"To be ignorant of what occurred before you were born is to remain always a child." ~ Marcus Tullius Cicero

One of the reasons I have always been drawn to smaller, less mainstream films is their ability to use unusual locales and ethnic environments as the settings for their stories, rather than the highly Americanized environment found in the vast majority of Hollywood fare. Case in point, 2010's The First Grader.

Based on a true story, The First Grader recounts the unusual journey of Kimani N'gan'ga Maruge, an 84-year-old Kikuyu tribesman—and a survivor of the Mau Mau Uprising that signaled the beginning of the end for British Colonialism in Kenya—who takes the government's promise of "free primary education for all" literally, appearing on the doorstep of his local grade school eager to fulfill a lifelong goal: learning to read. Stubbornly refusing to take young headmistress Jane Obinchu's initial refusal as a final answer, the former freedom fighter persists, battles her resistance as fiercely as he battled the English many years before.

Equal parts exasperated and won over, Jane agrees to take him aboard, setting up a most unusual dynamic in the midst of the region's already-overburdened schoolhouse. But the greatest challenge to his success lies not in the schoolroom or in the lowly hovel the aging warrior calls home, but from without—from those who cannot understand his ravenous desire for learning, or those who understand it all too well and seek to thwart (or exploit) it for political, racial, and tribal advantage.

Maruge's tragic past—revealed in disconcerting flashbacks throughout the course of the film—greatly shapes his interactions with his young classmates. (In one of the film's most disturbing scenes, Jane's innocuous request that Maruge sharpen his pencil triggers a horrifying flashback to his days in the camps erected to imprison the Mau Mau, reminding viewers that this stoic, independent elder still carries the scars of his past deep within.) Yet these youngsters embrace their aged companion with the graciousness and kind-hearted indifference so peculiar to children. The true opponents to his endeavors—the school's suspicious (even furious) parents and the educational board's frustrated bureaucrats—are burdened by his uncomfortable role in a past many Kenyans wish to forget. As the situation escalates, his safety is threatened, his motives are questioned, and the achievement of his missions is called into serious doubt. It seems that everyone around him opposes his efforts—everyone, that is, but the young children who are blessedly free of preconceptions, and the valiant teacher who sees only his desperate desire to learn. In a last-ditch effort to stem the rising tide of tension and violence that threatens to wash away his dreams, Maruge travels to Nairobi to confront the new government's policymakers themselves. But the question remains: will his troubled, troubling past aid him at last, or prove to be the final, unconquerable obstacle to his dreams?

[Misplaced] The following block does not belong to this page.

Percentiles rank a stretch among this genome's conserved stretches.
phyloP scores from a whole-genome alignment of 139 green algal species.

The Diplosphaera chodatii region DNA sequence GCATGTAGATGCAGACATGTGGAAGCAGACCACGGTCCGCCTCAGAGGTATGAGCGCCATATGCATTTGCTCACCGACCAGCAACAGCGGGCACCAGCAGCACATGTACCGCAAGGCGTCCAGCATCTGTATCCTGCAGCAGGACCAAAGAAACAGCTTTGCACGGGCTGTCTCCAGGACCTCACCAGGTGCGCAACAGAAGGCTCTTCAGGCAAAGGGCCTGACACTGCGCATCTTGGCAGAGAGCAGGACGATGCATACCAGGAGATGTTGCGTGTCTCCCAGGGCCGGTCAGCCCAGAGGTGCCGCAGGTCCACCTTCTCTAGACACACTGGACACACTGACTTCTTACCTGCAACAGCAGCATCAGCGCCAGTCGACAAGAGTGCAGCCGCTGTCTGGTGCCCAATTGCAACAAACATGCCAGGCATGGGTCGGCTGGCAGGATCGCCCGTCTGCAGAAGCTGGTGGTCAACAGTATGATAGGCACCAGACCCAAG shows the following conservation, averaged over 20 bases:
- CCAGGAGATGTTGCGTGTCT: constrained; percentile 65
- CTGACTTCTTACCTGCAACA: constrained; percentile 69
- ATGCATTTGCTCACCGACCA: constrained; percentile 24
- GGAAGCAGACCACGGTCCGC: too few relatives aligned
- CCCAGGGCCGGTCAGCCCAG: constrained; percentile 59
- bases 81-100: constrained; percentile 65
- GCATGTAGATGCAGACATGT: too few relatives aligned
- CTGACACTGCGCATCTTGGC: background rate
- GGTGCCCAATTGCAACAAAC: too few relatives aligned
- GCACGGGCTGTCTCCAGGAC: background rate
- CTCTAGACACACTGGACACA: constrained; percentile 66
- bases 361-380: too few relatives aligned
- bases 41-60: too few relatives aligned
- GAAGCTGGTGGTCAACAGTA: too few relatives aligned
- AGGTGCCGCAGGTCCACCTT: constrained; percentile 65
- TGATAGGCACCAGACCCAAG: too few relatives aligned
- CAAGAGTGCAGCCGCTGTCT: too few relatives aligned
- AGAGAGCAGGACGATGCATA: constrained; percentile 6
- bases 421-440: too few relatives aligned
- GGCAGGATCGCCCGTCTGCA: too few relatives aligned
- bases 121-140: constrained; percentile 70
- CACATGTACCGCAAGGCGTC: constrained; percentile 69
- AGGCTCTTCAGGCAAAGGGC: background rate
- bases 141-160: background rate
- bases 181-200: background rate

A bit predictable at times—Are there serious doubts as to how Maruge's story will end? And how many Dead Poets Society/The Emperor's Club/Mr. Holland's Opus-style "spectacular but unrecognized by all but their students" teachers can there possibly be?—the film fluctuates between its desire to tell Maruge's extraordinary (indeed Guinness World Record-setting) story and its eagerness to highlight the work of the young woman who makes it possible.